Peter and Mary Jane Watson were recently married1. Within weeks of his happy event, a new member of his rogues' gallery appears going by the name of Venom2. He is psychotic ex-journalist Eddie Brock who bonded with his alien sybmiote costume. Unlike other enemies, Venom knows his identity. He appears in their apartment and terrorizes MJ. Once Venom is defeated, MJ admits that she can't stand to look at Peter's black costume any longer. For that reason, Peter decides to start wearing his red-and-blue costume once again.
For his part, Thor no longer has a secret identity. "Donald Blake" was one of Mjolnir's enchantments that Odin transferred to Beta Ray Bill. Thor and Nick Fury create the identity of "Sigurd Jarlson" to give Thor some level of privacy.3
Spider-Man is web-swinging around Manhattan in his classic costume, feeling unusually happy. His recent marriage to MJ is going great although he feels a bit inadequate since MJ's makes more money than he does. It's not the fact she makes more money, its that she makes so much more.
At the Biltwell hotel an unidentified man with sharp teeth is waiting in his room. He stares at a device he refers to as a "cellsmograph". Through the power of exposition, he explains to the audience that his target has returned to the city and that the time has come to complete his mission, hunt his target, and consume his flesh. (No, this isn't disturbing at all).
Elsewhere Thor has returned to Earth after month off-planet. He is waking down the street in his "secret identity" and discovers that his apartment building has been torn down. Unable to return to Asgard at the moment since the Rainbow Bridge was shattered4, he calls up his friend Jerry Sapristi, who gives him a job working at a construction site.
Thor is introduced to architect Eric Masterson (he-who-will-be-Thor-then-Thunderstrike) who has designed the building. They are trying to humor Aloysius R. Jamesly, the "artiste" who is paying for the construction. He is portrayed as a one-dimensional character: high on concept, low on reality.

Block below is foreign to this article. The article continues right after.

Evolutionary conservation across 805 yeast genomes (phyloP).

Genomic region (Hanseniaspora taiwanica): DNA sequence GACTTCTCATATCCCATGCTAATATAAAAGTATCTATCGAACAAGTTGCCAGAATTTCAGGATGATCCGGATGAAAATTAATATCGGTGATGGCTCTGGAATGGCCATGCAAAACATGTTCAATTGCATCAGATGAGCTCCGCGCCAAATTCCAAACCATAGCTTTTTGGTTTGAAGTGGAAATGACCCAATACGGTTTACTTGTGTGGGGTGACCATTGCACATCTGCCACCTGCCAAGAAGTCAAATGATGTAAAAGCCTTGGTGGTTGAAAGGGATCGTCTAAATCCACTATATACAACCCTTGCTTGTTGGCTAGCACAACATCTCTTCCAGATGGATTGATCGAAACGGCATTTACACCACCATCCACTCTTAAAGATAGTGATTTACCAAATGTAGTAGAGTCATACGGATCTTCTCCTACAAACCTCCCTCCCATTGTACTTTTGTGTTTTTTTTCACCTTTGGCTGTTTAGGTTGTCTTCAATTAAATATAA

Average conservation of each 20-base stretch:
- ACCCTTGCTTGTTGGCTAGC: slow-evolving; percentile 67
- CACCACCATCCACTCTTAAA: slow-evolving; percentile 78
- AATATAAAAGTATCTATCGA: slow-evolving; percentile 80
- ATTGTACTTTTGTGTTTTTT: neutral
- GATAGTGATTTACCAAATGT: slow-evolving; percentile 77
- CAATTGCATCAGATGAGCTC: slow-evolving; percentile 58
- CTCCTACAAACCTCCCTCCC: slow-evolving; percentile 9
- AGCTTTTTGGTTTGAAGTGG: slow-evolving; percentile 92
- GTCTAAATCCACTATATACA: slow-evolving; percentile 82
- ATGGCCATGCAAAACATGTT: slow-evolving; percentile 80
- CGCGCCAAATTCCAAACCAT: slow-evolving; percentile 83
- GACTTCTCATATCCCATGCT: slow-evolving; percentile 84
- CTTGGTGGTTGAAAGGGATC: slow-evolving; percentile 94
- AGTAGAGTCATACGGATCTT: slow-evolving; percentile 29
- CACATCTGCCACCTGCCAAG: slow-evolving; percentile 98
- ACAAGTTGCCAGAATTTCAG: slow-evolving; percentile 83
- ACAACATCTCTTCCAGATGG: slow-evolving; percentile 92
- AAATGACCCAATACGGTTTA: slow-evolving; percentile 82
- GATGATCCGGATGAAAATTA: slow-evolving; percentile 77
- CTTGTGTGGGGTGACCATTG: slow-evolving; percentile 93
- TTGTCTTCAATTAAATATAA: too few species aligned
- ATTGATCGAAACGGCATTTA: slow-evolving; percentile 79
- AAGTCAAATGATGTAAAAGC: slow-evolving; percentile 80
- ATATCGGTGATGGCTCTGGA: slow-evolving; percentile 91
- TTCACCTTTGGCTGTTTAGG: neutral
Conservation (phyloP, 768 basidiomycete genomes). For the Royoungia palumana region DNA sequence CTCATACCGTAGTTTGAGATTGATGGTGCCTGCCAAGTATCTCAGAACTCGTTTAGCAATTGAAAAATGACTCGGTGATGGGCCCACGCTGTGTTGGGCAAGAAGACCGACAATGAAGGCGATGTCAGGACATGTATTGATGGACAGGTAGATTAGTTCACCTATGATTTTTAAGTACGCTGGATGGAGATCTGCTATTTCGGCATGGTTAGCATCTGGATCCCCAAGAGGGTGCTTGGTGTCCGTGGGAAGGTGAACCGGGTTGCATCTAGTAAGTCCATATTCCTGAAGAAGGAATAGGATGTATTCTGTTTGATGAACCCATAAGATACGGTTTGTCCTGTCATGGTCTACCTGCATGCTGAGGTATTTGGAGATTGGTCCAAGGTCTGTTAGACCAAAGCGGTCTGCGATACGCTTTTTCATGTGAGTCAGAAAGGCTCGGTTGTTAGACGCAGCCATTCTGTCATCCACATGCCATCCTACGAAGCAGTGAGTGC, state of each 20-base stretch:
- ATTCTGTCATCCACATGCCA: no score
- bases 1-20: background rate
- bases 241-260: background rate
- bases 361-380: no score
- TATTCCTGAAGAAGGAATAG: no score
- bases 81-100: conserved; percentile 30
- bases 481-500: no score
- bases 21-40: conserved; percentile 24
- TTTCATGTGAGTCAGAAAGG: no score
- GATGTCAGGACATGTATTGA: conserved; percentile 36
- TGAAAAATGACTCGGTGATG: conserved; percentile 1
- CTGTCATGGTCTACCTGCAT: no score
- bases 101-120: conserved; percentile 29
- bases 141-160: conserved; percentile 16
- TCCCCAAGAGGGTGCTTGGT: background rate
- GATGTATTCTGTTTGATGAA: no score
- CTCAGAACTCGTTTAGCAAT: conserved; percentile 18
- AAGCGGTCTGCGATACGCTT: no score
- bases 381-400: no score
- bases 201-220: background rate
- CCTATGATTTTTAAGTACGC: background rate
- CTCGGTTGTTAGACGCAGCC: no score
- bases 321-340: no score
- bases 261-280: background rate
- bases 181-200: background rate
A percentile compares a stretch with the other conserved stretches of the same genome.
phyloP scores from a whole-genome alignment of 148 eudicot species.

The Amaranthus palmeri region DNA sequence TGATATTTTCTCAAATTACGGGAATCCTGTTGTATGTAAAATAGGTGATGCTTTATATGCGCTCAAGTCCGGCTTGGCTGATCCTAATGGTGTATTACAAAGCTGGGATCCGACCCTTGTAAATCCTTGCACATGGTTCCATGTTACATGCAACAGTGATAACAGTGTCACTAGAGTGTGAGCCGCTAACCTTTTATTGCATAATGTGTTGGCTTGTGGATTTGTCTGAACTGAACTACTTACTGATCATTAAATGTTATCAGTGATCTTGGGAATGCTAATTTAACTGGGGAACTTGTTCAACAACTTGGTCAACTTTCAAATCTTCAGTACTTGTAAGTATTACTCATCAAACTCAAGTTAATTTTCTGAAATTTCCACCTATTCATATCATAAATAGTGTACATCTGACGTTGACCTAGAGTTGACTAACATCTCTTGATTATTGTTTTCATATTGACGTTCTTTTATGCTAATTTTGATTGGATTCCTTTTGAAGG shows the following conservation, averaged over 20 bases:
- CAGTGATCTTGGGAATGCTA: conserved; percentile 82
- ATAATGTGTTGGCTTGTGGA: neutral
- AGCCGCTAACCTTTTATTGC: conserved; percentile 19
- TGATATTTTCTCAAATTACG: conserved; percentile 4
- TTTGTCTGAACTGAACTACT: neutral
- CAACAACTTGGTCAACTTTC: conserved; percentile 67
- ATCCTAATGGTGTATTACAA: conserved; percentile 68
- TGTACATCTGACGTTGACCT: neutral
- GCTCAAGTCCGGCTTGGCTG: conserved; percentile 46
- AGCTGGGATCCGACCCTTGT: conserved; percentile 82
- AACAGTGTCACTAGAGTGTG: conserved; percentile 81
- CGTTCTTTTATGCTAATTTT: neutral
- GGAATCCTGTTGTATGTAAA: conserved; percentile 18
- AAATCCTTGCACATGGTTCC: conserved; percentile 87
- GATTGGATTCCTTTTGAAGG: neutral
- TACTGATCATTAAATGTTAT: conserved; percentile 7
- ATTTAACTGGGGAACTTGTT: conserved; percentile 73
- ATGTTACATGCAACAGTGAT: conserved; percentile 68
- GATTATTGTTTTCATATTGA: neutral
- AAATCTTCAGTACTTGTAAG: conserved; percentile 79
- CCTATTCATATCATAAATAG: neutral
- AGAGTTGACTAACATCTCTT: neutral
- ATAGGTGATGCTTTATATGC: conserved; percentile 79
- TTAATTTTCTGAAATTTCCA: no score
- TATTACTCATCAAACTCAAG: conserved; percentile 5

The unidentified stranger uses the cellsmograph to locates Thor on the construction site and attacks him, introducing himself as ... The Merciless Mongoose. (Alliteration doesn't strike fear, it induces laughter). Mongoose proves to be too fast for Thor, who is trying to keep his secret identity and is separated from his hammer. When Thor is thrown off the building, he is saved by Spider-Man, who happens to be passing by. Unaware of the true identity of his passenger, Spidey tells "Sigurd" to stand back and leave it to the professionals. He then attacks Mongoose, who remembers him from earlier5.
Thor retrieves his uru hammer and changes costume. When he arrives, he returns the favor to Spider-Man, saving him from the Mongoose. Thor and Mongoose then battle each other in full, describing the extent of their respective powers as they go along. Mongoose proves to be extremely fast and vicious but is unable to do anything directly to Thor.